Twitter adopts ‘poison pill’ defense in Musk takeover bid
The move would allow existing Twitter shareholders - except for Musk - to buy additional shares at a discount, thereby diluting Musk’s stake in the company and making it harder for him to corral a majority of shareholder votes in favor of the acquisition.
Twitter’s plan would take effect if Musk’s roughly 9 percent stake grows to 15 percent or more.
The poison pill injects another twist into a melodrama surrounding the possibility of the world’s richest person taking over a social media platform he described as the world’s “de facto town square.”
Twitter said its plan would reduce the likelihood that any one person can gain control of the company without either paying shareholders a premium or giving the board more time to evaluate an offer. Such defenses, formally called shareholder rights plans, are used to prevent the hostile takeover of a corporation by making any acquisition prohibitively expensive for the bidder.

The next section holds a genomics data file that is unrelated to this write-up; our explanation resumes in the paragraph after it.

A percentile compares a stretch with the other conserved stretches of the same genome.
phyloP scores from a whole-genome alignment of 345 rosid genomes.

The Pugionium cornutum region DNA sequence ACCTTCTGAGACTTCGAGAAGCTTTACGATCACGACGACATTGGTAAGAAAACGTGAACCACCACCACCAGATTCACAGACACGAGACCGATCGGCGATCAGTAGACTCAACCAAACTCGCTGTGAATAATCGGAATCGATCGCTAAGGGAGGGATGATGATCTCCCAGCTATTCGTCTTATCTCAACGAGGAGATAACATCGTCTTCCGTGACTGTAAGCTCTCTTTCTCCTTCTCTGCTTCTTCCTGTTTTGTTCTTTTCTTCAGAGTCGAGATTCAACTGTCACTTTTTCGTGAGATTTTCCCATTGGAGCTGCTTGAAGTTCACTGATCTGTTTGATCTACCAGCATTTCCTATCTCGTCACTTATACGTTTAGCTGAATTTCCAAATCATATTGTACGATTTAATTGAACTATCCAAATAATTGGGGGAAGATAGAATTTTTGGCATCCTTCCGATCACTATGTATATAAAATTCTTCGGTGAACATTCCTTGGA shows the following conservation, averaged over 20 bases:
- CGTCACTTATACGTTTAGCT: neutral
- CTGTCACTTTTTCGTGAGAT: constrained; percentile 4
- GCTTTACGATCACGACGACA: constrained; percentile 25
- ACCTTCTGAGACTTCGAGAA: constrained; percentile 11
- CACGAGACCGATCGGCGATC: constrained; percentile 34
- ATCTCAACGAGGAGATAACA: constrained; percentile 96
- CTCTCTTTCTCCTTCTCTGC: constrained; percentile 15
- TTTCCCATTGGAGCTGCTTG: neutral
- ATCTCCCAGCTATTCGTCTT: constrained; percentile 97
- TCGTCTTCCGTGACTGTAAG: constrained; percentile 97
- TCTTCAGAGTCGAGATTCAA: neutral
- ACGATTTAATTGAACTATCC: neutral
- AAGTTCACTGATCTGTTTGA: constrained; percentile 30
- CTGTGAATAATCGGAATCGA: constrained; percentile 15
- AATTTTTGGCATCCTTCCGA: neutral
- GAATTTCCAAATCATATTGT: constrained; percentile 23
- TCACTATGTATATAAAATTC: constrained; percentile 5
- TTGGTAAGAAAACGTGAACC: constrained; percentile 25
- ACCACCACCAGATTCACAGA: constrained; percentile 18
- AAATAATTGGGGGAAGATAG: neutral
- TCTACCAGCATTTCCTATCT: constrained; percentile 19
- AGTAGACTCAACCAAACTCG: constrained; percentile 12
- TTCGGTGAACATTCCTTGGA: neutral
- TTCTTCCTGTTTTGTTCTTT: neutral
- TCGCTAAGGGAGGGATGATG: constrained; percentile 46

Even if it discourages his takeover attempt, Musk could still take over the company by waging a “proxy fight” in which shareholders vote to retain or dismiss the company’s current directors. Twitter said its plan does not prevent the board from negotiating or accepting an acquisition proposal if it’s in the company’s best interests.
“They’re gearing up for a battle here with Musk,” said Daniel Ives, an analyst for Wedbush Securities. “They also have to give themselves time to try to find another potential buyer,” he told AP.
While Musk’s $54.20-per-share offer is nearly 40 percent greater than Twitter’s stock price before he disclosed his huge investment, it’s still far below the peak closing price of $77.63 reached less than 14 months ago. At that time, Twitter was valued at about $62 billion.